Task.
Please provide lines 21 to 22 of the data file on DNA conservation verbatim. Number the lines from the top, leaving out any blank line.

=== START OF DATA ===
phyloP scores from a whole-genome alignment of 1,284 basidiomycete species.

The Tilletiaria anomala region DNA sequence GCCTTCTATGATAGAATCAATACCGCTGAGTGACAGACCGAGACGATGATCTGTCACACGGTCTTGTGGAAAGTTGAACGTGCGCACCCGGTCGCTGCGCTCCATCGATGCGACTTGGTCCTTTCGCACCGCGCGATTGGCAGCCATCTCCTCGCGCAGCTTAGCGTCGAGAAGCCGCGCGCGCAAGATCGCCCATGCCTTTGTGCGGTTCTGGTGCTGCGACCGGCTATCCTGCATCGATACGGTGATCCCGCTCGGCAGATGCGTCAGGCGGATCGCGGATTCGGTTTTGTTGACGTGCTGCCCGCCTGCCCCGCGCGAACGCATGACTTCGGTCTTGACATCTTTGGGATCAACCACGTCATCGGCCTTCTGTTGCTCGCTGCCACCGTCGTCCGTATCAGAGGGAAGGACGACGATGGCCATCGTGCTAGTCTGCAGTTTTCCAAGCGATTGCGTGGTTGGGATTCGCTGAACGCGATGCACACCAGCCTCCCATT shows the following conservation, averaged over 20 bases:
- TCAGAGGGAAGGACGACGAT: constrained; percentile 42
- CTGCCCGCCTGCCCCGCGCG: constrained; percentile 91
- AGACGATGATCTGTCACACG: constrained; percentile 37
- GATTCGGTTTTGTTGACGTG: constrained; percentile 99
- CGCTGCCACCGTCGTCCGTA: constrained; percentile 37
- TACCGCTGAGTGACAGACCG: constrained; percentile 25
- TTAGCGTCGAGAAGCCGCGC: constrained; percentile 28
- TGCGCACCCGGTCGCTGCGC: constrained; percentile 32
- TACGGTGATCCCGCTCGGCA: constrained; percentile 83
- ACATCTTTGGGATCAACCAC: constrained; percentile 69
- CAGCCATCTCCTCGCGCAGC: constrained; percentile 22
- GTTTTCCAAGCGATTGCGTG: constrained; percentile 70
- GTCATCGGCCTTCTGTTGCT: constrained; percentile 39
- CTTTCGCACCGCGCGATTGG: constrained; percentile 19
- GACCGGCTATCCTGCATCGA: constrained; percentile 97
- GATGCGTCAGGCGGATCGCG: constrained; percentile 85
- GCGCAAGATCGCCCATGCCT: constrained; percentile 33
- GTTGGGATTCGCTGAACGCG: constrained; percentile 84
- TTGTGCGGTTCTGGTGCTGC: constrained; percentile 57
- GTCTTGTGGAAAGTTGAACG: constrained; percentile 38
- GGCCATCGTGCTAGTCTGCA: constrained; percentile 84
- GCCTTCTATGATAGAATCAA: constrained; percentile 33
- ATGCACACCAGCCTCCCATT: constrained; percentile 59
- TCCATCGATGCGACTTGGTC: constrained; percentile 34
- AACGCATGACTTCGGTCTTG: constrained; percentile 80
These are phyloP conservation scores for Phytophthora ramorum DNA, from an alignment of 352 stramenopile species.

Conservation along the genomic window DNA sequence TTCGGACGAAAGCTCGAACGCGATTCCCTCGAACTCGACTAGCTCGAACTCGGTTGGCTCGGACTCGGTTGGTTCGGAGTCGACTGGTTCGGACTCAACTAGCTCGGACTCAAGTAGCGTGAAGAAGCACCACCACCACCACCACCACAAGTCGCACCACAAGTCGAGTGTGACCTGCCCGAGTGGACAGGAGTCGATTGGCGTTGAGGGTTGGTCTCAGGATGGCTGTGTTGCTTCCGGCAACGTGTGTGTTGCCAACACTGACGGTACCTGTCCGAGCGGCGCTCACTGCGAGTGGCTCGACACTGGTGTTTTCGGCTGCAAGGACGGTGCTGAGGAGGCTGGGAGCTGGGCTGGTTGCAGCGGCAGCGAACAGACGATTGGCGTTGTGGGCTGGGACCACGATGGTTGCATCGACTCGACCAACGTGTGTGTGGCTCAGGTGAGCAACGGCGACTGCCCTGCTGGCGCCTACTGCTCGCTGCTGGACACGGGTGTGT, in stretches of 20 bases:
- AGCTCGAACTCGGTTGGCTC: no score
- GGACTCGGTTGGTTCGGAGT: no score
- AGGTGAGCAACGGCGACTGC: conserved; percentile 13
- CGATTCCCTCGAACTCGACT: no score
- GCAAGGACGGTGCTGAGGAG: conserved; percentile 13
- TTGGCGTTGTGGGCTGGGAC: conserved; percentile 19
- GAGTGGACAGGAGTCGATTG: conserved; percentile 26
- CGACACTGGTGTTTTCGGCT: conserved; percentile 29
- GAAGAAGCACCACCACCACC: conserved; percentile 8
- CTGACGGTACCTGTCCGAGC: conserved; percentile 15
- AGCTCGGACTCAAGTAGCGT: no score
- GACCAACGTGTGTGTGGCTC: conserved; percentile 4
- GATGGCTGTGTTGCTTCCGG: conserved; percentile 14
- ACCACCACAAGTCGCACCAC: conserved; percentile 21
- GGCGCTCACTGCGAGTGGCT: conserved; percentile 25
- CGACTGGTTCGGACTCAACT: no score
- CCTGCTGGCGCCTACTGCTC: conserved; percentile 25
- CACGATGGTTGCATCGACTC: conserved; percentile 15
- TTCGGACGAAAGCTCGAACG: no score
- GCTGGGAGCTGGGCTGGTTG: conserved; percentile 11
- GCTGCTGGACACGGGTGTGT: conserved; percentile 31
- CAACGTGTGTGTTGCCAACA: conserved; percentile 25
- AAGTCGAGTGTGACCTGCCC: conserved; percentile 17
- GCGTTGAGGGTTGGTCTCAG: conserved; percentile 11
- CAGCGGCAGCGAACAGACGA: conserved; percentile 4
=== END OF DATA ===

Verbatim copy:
- TTGTGCGGTTCTGGTGCTGC: constrained; percentile 57
- GTCTTGTGGAAAGTTGAACG: constrained; percentile 38